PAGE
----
Avatar - Feathers & Flesh - (8/10)
Published on July 20, 2016
Avatar has always been a very popular name for metal bands, Metal Archives states 16 of them throughout metal’s history, with this Swedish band being one of the bands that came in around the middle (so technically have no excuse for their generic name…). Stylistically the Göteborg-based band cannot be pinned down easily, especially since they have been morphing throughout their career, starting out as melodic death metal and then gradually adding more genre-foreign elements into their sound, bringing in healthy dose of modern metal, but their sixth effort Feathers & Flesh completely defies any single genre description.
Where some bands really stick very close to their guns, Avatar’s latest is a wide open space, where they paint their canvas in bold colours and different techniques to the point that they are teetering on the verge of incohesiveness, but at the same time this also is an opportunity for the band to really expand on their concept story, which is as extravagant as the musical realization. An owl is taking on an eagle in its quest to stop the sun from rising. Sounds a little “out there”? It is.
Feathers & Flesh main selling point and at the same time dilemma is the sheer variety of styles that are cooked up during this 68 minute roller coaster ride, setting out with some all out power metal with “House of Eternal Hunt”, which adds a few death metal vocals, but other than that has a ridiculous riff that will immediately infest the memory and is grinding good parts of this year’s already strong power metal crop into the dust. But once one has settled in and expects more of the same, “The Eagle Has Landed” takes a completely different turn and far more modern riffing introduces a track that has a carnival-like atmosphere and is the first true taste of flamboyant singer Johannes Michael Gustaf Eckerström’s theatrical vein, switching vocal styles in the blink of an eye, especially in the chorus.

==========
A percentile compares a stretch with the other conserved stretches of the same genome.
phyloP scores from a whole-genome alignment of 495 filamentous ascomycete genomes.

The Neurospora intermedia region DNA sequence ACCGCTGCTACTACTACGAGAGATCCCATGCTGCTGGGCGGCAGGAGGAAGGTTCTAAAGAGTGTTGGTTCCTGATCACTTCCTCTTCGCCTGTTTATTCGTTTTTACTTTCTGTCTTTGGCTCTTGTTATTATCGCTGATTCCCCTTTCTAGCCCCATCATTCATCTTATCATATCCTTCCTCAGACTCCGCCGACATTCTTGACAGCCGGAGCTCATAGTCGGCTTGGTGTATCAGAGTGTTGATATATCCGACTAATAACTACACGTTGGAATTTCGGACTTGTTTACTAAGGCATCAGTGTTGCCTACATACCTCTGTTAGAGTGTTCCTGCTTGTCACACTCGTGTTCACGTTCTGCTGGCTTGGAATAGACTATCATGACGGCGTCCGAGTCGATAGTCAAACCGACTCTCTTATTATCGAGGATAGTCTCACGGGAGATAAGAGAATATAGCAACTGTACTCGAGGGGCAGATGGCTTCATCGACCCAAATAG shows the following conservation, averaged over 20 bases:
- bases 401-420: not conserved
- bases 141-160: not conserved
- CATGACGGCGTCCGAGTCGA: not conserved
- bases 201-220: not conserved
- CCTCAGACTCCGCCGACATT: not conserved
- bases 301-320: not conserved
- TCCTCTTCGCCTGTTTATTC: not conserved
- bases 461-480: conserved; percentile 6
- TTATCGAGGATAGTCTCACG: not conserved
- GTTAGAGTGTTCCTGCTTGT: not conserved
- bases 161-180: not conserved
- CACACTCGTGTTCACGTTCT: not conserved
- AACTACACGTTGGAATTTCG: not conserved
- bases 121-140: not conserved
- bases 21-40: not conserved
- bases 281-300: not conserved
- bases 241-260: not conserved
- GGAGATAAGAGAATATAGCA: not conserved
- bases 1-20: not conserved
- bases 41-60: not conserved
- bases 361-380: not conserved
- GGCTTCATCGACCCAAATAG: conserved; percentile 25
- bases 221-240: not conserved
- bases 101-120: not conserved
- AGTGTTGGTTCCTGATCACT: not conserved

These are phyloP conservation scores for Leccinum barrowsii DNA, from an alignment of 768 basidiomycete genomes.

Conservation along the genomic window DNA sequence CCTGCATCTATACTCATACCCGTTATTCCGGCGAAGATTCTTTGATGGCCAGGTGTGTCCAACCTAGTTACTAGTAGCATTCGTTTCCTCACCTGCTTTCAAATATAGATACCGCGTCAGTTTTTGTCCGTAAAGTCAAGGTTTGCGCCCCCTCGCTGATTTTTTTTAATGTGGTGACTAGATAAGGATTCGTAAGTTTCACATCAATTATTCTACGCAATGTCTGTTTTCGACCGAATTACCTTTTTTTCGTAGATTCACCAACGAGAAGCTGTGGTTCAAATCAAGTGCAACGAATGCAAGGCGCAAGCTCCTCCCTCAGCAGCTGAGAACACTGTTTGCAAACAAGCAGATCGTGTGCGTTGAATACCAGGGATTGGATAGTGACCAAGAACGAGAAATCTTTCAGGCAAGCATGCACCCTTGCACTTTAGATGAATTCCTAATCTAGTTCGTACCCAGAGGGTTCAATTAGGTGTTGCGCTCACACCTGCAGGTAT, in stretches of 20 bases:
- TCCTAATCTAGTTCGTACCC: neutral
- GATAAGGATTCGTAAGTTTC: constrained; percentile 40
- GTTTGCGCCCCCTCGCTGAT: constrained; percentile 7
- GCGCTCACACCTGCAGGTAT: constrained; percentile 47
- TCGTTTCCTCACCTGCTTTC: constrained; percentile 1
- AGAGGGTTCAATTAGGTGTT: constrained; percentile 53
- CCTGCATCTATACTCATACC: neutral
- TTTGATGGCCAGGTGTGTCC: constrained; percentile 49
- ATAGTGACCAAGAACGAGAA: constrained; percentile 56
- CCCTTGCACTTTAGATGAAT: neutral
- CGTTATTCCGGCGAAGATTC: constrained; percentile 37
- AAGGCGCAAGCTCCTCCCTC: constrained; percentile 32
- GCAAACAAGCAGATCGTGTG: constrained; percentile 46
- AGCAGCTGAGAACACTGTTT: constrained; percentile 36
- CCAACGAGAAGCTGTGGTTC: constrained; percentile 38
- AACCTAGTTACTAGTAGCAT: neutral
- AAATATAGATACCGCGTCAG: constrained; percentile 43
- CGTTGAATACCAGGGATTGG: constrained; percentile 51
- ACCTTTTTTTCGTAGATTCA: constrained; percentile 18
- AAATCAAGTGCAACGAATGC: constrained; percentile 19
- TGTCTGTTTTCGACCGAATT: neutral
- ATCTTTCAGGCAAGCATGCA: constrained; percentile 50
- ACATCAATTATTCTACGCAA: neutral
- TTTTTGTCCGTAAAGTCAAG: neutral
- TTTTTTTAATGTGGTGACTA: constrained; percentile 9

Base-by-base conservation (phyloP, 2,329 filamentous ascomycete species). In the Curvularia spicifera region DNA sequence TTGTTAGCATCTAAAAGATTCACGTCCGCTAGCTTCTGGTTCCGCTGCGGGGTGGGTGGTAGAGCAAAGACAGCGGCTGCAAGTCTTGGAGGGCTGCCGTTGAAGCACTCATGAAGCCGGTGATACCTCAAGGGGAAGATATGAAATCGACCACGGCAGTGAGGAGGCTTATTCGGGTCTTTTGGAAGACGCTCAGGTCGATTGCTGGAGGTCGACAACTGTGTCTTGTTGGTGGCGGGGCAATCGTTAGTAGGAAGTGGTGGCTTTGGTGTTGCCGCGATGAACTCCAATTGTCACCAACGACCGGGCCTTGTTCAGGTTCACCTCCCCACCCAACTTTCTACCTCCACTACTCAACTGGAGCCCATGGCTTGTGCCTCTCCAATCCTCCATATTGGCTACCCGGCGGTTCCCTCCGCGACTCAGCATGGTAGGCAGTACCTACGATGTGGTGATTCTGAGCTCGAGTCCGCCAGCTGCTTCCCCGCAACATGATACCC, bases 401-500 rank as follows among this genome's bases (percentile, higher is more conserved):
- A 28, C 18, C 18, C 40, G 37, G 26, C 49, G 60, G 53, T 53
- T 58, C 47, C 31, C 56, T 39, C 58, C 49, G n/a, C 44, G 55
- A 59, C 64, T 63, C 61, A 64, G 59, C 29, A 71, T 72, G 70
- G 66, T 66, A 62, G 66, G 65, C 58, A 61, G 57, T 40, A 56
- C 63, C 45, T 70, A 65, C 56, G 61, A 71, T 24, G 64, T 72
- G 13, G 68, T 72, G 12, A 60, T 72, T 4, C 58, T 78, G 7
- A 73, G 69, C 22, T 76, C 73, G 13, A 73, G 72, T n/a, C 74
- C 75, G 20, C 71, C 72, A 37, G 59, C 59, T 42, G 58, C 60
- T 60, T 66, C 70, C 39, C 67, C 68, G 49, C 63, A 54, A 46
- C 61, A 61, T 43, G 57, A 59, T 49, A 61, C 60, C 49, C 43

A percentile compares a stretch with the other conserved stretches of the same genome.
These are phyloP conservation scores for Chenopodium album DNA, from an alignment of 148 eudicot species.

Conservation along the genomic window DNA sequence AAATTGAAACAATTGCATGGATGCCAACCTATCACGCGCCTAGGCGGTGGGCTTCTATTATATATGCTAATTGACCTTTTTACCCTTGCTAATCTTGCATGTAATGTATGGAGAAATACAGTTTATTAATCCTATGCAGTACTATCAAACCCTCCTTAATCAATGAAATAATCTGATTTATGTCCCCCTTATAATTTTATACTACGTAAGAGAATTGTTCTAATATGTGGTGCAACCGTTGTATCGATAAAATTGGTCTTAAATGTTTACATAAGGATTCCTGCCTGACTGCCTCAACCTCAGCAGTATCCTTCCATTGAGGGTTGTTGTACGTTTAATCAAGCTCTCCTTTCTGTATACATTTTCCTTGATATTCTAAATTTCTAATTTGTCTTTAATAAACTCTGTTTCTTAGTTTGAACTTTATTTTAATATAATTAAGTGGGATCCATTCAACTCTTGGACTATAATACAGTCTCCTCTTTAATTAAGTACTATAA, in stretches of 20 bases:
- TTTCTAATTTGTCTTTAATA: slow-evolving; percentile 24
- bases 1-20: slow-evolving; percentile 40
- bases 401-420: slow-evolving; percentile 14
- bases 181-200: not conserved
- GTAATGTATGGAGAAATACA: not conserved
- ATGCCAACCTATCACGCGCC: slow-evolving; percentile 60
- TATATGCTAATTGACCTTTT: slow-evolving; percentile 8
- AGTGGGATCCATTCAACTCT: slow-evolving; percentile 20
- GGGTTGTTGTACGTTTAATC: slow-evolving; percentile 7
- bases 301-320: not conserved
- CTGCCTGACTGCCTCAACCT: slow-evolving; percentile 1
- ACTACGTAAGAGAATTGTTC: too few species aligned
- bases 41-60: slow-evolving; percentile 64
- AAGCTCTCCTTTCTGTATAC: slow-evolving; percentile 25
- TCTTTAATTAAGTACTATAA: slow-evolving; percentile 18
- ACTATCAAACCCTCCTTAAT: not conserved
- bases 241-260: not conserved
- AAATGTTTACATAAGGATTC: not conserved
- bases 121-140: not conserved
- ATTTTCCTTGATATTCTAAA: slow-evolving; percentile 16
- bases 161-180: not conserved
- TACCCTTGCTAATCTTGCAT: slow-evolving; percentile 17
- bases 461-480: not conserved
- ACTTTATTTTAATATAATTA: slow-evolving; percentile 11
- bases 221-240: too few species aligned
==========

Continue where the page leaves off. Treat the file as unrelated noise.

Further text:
At no point throughout the album can the listener be sure what to expect next, “Tooth, Beak & Claw” throws a surf rock riff into the fray, “For the Swarm” is the musical equipment of a swarm of bees, frenetic, intense and to the point, “Fiddler’s Farewell” is acoustic, toned down, slow, “Black Waters” digs into the sludgy Louisiana swamps of doom, “Pray the Sun Away” with its strong bass lines, dissonant guitars and groove-laden guitars, “Raven Wine” with its schizophrenia-bordering shifts from calm melody to brutal outbreak and back, closing “Sky Burial” and its solemn, elegiac atmosphere as final chapter to the story, no track is like the other, and all the while Eckerström growls, screams, sings, croons and almost everything in between, like a musical chameleon, leaving his distinct stamp on each of the songs.
Feathers & Flesh is an ambitious undertaking for Avatar and its diversity has the album on the edge of disjointedness at times, but in the end the band subjugates the music to the greater good of the concept story, resulting in over an hour of genre-bending fun that will appeal to as many people as it will repel. Either way it is one of the most varied albums of the year and a successful realization of a story as extravagant as the participants!